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Survey Points to Need to Engage Parents to Address Cannabis Use
Cannabis Decoded Youth Education Campaign

Article Edith Cabuslay, Community Health Promotion Unit

[Cannabis]Decoded ( is a San Mateo County marijuana education campaign for youth launched in 2018 by the BHRS Alcohol and Other Drug (AOD) Prevention Program.  The campaign, guided by members of the San Mateo County Youth Commission, focuses on providing youth and adult allies with the knowledge they need to make informed decisions about cannabis use. Messages were developed and posted on Instagram with links to the cannabis-decoded website developed specifically to provide additional information about the impacts of cannabis use.

In partnership with other jurisdictions around the San Francisco Bay Area, San Mateo County commissioned a survey of parents and teens during December 2018-January 2019 to establish the baseline measures on the knowledge, perceptions and use of cannabis. 788 parents and youth participated in the survey (502 parents and 286 teens and young adults). The AOD Prevention Program intends to use the findings to support an education campaign that targets specific groups with content to advance our prevention efforts in San Mateo County.  

Key learnings: 


  • In comparison to teens (14-18 years old), young adults (19-25 years old) were: 
    • More knowledgeable about cannabis 
    • Less concerned about any risk of harming themselves from cannabis use 
    • More likely to have used cannabis 
  • Youth who have tried cannabis were: 
    • More familiar with facts about cannabis 
    • Less concerned about risk of use 
    • More likely to believe that most kids at their school have tried cannabis 
    • More likely to believe that their parents are supportive of their cannabis use 
  • Youth who have not tried cannabis were: 
    • More likely to report having support from their peers to not use cannabis 
    • More likely to have seen ads/messages depicting the risk of harms of cannabis use 
  • Asian youth were less likely to know the facts about cannabis, are more concerned about the risk of harm from use, and are less apt to try cannabis or be willing if offered by a friend 


  • Younger parents (19-39 years old) were: 
    • Less likely to believe that young people are at risk of harming themselves from cannabis use 
    • More like to have tried cannabis and more accepting of their teen using cannabis 
    • More apt to remember seeing a cannabis prevention campaign ad or message  
  • Parents who have used cannabis were: 
    • More familiar with cannabis facts and less concerned about potential harm for young people using cannabis 
    • Less concerned if their teen were to use cannabis 
    • More likely to have come across an ad or message from the education campaigns tested 
  • Asian parents were more concerned about the risk of harm from cannabis use, less apt to have tried cannabis, and more concerned if their teen were to use cannabis than other parents 
  • Hispanic parents were less concerned if their teen tried cannabis and more likely to have come across a cannabis prevention ad or message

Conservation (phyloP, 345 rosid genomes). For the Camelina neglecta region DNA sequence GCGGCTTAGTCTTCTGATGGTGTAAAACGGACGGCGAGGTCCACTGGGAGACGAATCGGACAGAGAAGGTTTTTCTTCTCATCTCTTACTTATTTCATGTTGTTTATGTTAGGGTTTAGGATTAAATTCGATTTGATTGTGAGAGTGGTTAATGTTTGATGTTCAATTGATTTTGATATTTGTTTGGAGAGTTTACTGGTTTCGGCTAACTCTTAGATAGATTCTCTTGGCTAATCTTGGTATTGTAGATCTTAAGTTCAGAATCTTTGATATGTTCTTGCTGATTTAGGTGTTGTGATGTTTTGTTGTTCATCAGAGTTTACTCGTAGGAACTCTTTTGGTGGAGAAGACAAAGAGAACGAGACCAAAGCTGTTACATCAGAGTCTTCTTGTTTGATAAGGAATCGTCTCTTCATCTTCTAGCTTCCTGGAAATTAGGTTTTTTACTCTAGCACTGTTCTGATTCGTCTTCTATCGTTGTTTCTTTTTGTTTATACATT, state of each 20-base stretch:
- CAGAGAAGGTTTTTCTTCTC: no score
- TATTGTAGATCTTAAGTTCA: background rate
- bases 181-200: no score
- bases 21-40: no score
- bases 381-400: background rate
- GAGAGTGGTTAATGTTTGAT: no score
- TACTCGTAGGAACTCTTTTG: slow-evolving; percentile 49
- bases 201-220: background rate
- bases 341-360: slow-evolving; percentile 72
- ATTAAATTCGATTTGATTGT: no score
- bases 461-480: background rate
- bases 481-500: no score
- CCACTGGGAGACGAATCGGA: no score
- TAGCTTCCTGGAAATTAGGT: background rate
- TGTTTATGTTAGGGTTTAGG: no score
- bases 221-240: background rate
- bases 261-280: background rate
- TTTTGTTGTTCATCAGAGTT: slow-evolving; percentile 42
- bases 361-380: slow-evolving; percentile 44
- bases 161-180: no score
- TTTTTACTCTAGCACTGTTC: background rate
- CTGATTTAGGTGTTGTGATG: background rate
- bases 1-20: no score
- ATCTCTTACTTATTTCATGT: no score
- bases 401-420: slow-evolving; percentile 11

What’s Next? 

Based on the findings, the Cannabis Decoded campaign will use additional funds from the California Department of Health Care Services to expand the campaign into additional platforms. New messages are being developed to address the gaps in knowledge identified by the survey. Education presentations aimed at youth and parents will be updated to look at specific segments of the community and provide the information they need to help youth understand the impacts of cannabis use. A “low perception of risk by youth and adults,” and “parents not being concerned if their teen uses cannabis” are important predictors of whether youth will use cannabis. Future education efforts need to focus on educating both youth and their parents about the impacts of cannabis use on health and academic outcomes.  

The survey also points to the importance of engaging parents in the effort to address their child’s use of cannabis. Data shows that Asian parents are more concerned about potential risks, less apt to have tried cannabis, and are more concerned if their teen tried cannabis, which correlates to Asian teens reporting being concerned about the potential risks of cannabis use and less likely to try cannabis. This points to the significant influence that parent perceptions and behaviors have on youth perception and use. Also, the  data shows that parents who have used cannabis are less concerned about potential harm or their teen using cannabis, which points to the need to ensure that parents understand the difference in the potency of current cannabis products in comparison to the cannabis  they  may have used when they were young. 

In response to the survey results,  the AOD Prevention Program will be adapting educational outreach strategies and incorporating the information gained from the survey. In addition to having paid messages online and through social media sites most frequently used by youth, we are developing a campaign that will reach youth through several different platforms that convey the AOD prevention message. Look to see future messages on billboards, sidewalks, on posters as well as the social media and other online platforms used by youth in San Mateo County.  

See the full Youth Cannabis Education Campaign Baseline Survey report for San Mateo County and the Greater Bay Area Counties.